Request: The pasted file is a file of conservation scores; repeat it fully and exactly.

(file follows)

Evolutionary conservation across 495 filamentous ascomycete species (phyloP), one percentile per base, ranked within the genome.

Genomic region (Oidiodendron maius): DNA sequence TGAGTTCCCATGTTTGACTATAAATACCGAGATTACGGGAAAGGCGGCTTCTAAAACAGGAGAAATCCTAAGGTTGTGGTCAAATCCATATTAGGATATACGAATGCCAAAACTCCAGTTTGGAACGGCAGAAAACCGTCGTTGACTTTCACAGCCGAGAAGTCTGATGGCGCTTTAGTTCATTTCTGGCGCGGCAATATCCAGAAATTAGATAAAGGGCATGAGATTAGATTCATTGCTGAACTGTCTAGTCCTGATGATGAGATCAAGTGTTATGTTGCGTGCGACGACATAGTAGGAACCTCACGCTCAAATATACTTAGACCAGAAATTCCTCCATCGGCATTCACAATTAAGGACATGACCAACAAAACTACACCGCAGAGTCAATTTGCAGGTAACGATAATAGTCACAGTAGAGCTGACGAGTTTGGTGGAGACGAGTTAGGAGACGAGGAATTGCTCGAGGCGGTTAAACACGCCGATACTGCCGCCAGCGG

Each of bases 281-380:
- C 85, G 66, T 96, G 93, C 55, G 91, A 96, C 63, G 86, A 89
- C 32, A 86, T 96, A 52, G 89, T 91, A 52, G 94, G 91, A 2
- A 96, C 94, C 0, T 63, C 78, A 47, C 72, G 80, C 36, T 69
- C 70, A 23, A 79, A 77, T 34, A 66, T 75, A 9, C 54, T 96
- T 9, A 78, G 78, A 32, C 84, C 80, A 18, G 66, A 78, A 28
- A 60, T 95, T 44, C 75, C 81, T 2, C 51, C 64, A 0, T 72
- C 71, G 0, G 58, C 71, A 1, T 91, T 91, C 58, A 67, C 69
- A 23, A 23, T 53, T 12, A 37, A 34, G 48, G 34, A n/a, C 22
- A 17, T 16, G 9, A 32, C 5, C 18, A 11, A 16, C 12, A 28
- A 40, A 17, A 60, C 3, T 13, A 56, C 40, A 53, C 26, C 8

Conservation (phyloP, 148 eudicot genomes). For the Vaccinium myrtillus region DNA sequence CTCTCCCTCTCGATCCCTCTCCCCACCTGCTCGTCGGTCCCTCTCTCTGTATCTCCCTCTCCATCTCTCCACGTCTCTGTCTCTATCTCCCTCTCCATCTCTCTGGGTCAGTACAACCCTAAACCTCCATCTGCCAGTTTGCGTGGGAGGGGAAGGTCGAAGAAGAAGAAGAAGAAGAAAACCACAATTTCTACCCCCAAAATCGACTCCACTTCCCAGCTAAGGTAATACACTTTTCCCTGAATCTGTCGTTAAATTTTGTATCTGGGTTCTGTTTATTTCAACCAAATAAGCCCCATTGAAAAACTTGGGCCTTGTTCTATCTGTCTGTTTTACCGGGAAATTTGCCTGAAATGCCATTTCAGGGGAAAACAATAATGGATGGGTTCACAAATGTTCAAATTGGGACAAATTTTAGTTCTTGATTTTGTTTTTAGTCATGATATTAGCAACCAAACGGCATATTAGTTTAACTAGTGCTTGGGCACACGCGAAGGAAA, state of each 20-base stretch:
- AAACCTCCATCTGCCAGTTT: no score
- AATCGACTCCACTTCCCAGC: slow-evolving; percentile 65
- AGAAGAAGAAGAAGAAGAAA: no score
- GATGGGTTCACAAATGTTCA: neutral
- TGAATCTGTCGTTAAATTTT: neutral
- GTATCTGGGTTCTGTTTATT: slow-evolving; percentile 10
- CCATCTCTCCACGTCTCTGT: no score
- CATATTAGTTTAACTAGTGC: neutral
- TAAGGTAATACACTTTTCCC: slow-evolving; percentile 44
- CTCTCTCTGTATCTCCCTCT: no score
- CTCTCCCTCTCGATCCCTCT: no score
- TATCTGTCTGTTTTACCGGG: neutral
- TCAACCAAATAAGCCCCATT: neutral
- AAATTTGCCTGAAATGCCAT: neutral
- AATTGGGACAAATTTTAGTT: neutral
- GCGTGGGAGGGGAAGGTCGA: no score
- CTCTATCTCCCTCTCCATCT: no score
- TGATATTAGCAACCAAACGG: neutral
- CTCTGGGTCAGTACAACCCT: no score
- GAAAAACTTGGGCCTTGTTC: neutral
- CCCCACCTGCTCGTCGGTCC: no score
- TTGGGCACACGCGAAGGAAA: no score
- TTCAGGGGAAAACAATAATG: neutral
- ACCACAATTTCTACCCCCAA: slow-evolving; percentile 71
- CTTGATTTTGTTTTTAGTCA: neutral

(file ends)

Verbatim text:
Evolutionary conservation across 495 filamentous ascomycete species (phyloP), one percentile per base, ranked within the genome.

Genomic region (Oidiodendron maius): DNA sequence TGAGTTCCCATGTTTGACTATAAATACCGAGATTACGGGAAAGGCGGCTTCTAAAACAGGAGAAATCCTAAGGTTGTGGTCAAATCCATATTAGGATATACGAATGCCAAAACTCCAGTTTGGAACGGCAGAAAACCGTCGTTGACTTTCACAGCCGAGAAGTCTGATGGCGCTTTAGTTCATTTCTGGCGCGGCAATATCCAGAAATTAGATAAAGGGCATGAGATTAGATTCATTGCTGAACTGTCTAGTCCTGATGATGAGATCAAGTGTTATGTTGCGTGCGACGACATAGTAGGAACCTCACGCTCAAATATACTTAGACCAGAAATTCCTCCATCGGCATTCACAATTAAGGACATGACCAACAAAACTACACCGCAGAGTCAATTTGCAGGTAACGATAATAGTCACAGTAGAGCTGACGAGTTTGGTGGAGACGAGTTAGGAGACGAGGAATTGCTCGAGGCGGTTAAACACGCCGATACTGCCGCCAGCGG

Each of bases 281-380:
- C 85, G 66, T 96, G 93, C 55, G 91, A 96, C 63, G 86, A 89
- C 32, A 86, T 96, A 52, G 89, T 91, A 52, G 94, G 91, A 2
- A 96, C 94, C 0, T 63, C 78, A 47, C 72, G 80, C 36, T 69
- C 70, A 23, A 79, A 77, T 34, A 66, T 75, A 9, C 54, T 96
- T 9, A 78, G 78, A 32, C 84, C 80, A 18, G 66, A 78, A 28
- A 60, T 95, T 44, C 75, C 81, T 2, C 51, C 64, A 0, T 72
- C 71, G 0, G 58, C 71, A 1, T 91, T 91, C 58, A 67, C 69
- A 23, A 23, T 53, T 12, A 37, A 34, G 48, G 34, A n/a, C 22
- A 17, T 16, G 9, A 32, C 5, C 18, A 11, A 16, C 12, A 28
- A 40, A 17, A 60, C 3, T 13, A 56, C 40, A 53, C 26, C 8

Conservation (phyloP, 148 eudicot genomes). For the Vaccinium myrtillus region DNA sequence CTCTCCCTCTCGATCCCTCTCCCCACCTGCTCGTCGGTCCCTCTCTCTGTATCTCCCTCTCCATCTCTCCACGTCTCTGTCTCTATCTCCCTCTCCATCTCTCTGGGTCAGTACAACCCTAAACCTCCATCTGCCAGTTTGCGTGGGAGGGGAAGGTCGAAGAAGAAGAAGAAGAAGAAAACCACAATTTCTACCCCCAAAATCGACTCCACTTCCCAGCTAAGGTAATACACTTTTCCCTGAATCTGTCGTTAAATTTTGTATCTGGGTTCTGTTTATTTCAACCAAATAAGCCCCATTGAAAAACTTGGGCCTTGTTCTATCTGTCTGTTTTACCGGGAAATTTGCCTGAAATGCCATTTCAGGGGAAAACAATAATGGATGGGTTCACAAATGTTCAAATTGGGACAAATTTTAGTTCTTGATTTTGTTTTTAGTCATGATATTAGCAACCAAACGGCATATTAGTTTAACTAGTGCTTGGGCACACGCGAAGGAAA, state of each 20-base stretch:
- AAACCTCCATCTGCCAGTTT: no score
- AATCGACTCCACTTCCCAGC: slow-evolving; percentile 65
- AGAAGAAGAAGAAGAAGAAA: no score
- GATGGGTTCACAAATGTTCA: neutral
- TGAATCTGTCGTTAAATTTT: neutral
- GTATCTGGGTTCTGTTTATT: slow-evolving; percentile 10
- CCATCTCTCCACGTCTCTGT: no score
- CATATTAGTTTAACTAGTGC: neutral
- TAAGGTAATACACTTTTCCC: slow-evolving; percentile 44
- CTCTCTCTGTATCTCCCTCT: no score
- CTCTCCCTCTCGATCCCTCT: no score
- TATCTGTCTGTTTTACCGGG: neutral
- TCAACCAAATAAGCCCCATT: neutral
- AAATTTGCCTGAAATGCCAT: neutral
- AATTGGGACAAATTTTAGTT: neutral
- GCGTGGGAGGGGAAGGTCGA: no score
- CTCTATCTCCCTCTCCATCT: no score
- TGATATTAGCAACCAAACGG: neutral
- CTCTGGGTCAGTACAACCCT: no score
- GAAAAACTTGGGCCTTGTTC: neutral
- CCCCACCTGCTCGTCGGTCC: no score
- TTGGGCACACGCGAAGGAAA: no score
- TTCAGGGGAAAACAATAATG: neutral
- ACCACAATTTCTACCCCCAA: slow-evolving; percentile 71
- CTTGATTTTGTTTTTAGTCA: neutral